Support Support

  1. --Gce (talk) 11:48, 4 January 2015 (UTC)
  2. --Shizhao (talk) 01:20, 5 January 2015 (UTC)

Oppose Oppose

  1. --Holapaco77 (talk) 21:52, 29 January 2015 (UTC)

Comment Comment


en:Exchange Place (Jersey City)[edit]

(Net support = 1; Against = 33.333%) (Group 2) (No votes from 1 month and 22 days)

Exchange Place is a district of Downtown Jersey City, New Jersey that is sometimes referred to as "Wall Street West" due to the concentration of financial companies that have offices there.

Support Support

  1. --Shizhao (talk) 02:12, 6 January 2015 (UTC)
  2. Gce (talk) 22:58, 10 January 2015 (UTC)

Oppose Oppose

  1. --Holapaco77 (talk) 21:53, 29 January 2015 (UTC)

Comment Comment



1 (=3-2)

en:Bakhchisaray Palace[edit]

(Net support = 1; Against = 40%) (Group 2) (No votes from 7 days)

The Khan's Palace or Hansaray is located in the town of Bakhchysarai, Crimea. It was built in the 16th century and became home to a succession of Crimean Khans

Support Support

  1. --Shizhao (talk) 14:23, 26 January 2015 (UTC)
  2. --Holapaco77 (talk) 13:33, 17 February 2015 (UTC)
  3. --Macondo (talk) 14:40, 22 February 2015 (UTC)

Oppose Oppose

  1. Too many editions (12 so far). --Gce (talk) 21:51, 26 January 2015 (UTC)
  2. Many editions and badly referenced. --Tn4196 (talk) 21:13, 29 January 2015 (UTC)

Comment Comment


Equal oppose and support, and a minimum of 2 positive votes (group 3)

  • Sorted first by the net support and second in order of nomination.
  • If a candidate has an equal number of opposing votes and supporting votes for one month, it will be removed from the list (rule 2).
  • (With a minimum of 2 positive votes, of course. Candidates with 1-1 stay in group 5, to prevent unjust rewards.)


en:Toilet paper orientation[edit]

(fr:Orientation du papier toilette)

(Net support = 0; Against = 50%) (Group 3) (No votes from 1 month and 3 days) (→ It is removable)

Toilet paper when used with a toilet roll holder with a horizontal axle parallel to the floor has two possible orientations: the toilet paper may hang over (in front of) or under (behind) the roll. The choice is largely a matter of personal preference, dictated by habit. In surveys of US consumers and of bath and kitchen specialists, 60–70% of respondents prefer over.

Support Support

  1. --Holapaco77 (talk) 18:45, 14 January 2015 (UTC)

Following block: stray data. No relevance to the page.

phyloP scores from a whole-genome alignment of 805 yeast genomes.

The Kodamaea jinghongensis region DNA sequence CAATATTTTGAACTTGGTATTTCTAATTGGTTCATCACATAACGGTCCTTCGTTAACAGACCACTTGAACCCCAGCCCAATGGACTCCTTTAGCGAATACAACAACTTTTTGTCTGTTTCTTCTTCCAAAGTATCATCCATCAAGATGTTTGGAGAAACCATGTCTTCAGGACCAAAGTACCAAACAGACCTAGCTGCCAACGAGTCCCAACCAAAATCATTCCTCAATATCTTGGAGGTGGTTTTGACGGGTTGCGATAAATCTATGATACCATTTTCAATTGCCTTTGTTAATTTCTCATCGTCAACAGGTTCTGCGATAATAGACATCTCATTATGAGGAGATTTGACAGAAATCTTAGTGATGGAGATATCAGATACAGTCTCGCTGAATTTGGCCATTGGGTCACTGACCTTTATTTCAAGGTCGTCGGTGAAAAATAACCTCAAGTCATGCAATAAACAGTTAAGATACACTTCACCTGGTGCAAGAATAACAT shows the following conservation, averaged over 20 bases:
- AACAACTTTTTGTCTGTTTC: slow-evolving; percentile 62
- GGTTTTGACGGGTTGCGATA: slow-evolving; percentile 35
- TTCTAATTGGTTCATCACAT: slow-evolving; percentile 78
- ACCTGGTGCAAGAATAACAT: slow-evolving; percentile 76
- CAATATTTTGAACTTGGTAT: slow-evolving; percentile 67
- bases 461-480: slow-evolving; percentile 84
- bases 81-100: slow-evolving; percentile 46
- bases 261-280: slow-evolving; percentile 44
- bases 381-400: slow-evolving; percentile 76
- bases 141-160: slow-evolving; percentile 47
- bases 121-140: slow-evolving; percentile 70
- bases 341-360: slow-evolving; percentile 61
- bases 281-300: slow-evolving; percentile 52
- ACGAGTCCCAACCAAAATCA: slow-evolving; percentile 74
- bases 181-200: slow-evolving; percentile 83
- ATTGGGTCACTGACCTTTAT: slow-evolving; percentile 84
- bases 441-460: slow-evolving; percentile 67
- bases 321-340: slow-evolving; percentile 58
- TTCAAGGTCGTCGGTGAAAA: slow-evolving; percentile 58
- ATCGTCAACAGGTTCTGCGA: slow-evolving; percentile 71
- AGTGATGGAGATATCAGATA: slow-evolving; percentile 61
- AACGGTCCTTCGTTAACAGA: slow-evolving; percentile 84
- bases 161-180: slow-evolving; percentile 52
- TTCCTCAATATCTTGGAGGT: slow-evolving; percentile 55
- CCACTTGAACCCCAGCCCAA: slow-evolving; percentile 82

2. Very interesting. Length is not a problem. --Carrotkit (talk) 08:17, 17 January 2015 (UTC)
  3. --Tn4196 (talk) 21:13, 29 January 2015 (UTC)

Oppose Oppose

  1. Too long (but introduction is not so long), too many editions, some editions (like the Italian) would not accept it. --Gce (talk) 00:44, 16 January 2015 (UTC)
  2. Low-importance + too long--Shizhao (talk) 01:16, 19 January 2015 (UTC)
  3. --Macondo (talk) 15:32, 19 January 2015 (UTC)

Comment Comment


Less than 50% support (group 4)

  • Sorted first by the net support (number of support votes minus number of oppose votes) and second in order of nomination.
  • If a candidate has more opposing votes than supporting ones for two weeks, it will be removed from the list (rule 1).
  • Currently, there are no candidates in this situation.


New candidates (group 5)

  • With only 1 positive vote. (Regardless of whether they receive a negative vote or more.)
  • Sorted first by the net support and second in order of nomination.
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en:Asymptotic gain model[edit]

(Net support = -1; Against = 66.667%) (Group 5) (No votes from 19 days) (→ It is removable)

The asymptotic gain model (also known as the Rosenstark method) is a representation of the gain of negative feedback amplifiers given by the asymptotic gain relation:

G = G_{\infty} \left( \frac{T}{T + 1} \right) + G_0 \left( \frac{1}{T + 1} \right) \ ,

where T is the return ratio with the input source disabled (equal to the negative of the loop gain in the case of a single-loop system composed of unilateral blocks), G is the asymptotic gain and G0 is the direct transmission term. This form for the gain can provide intuitive insight into the circuit and often is easier to derive than a direct attack on the gain.

Support Support

  1. --Alexander Misel (talk) 07:56, 10 February 2015 (UTC)

Oppose Oppose

  1. --Holapaco77 (talk) 13:31, 17 February 2015 (UTC)
  2. Too long, introduction is not so long to be translated as a stub. --Gce (talk) 13:15, 24 February 2015 (UTC)
  3. too long--Shizhao (talk) 04:11, 25 February 2015 (UTC)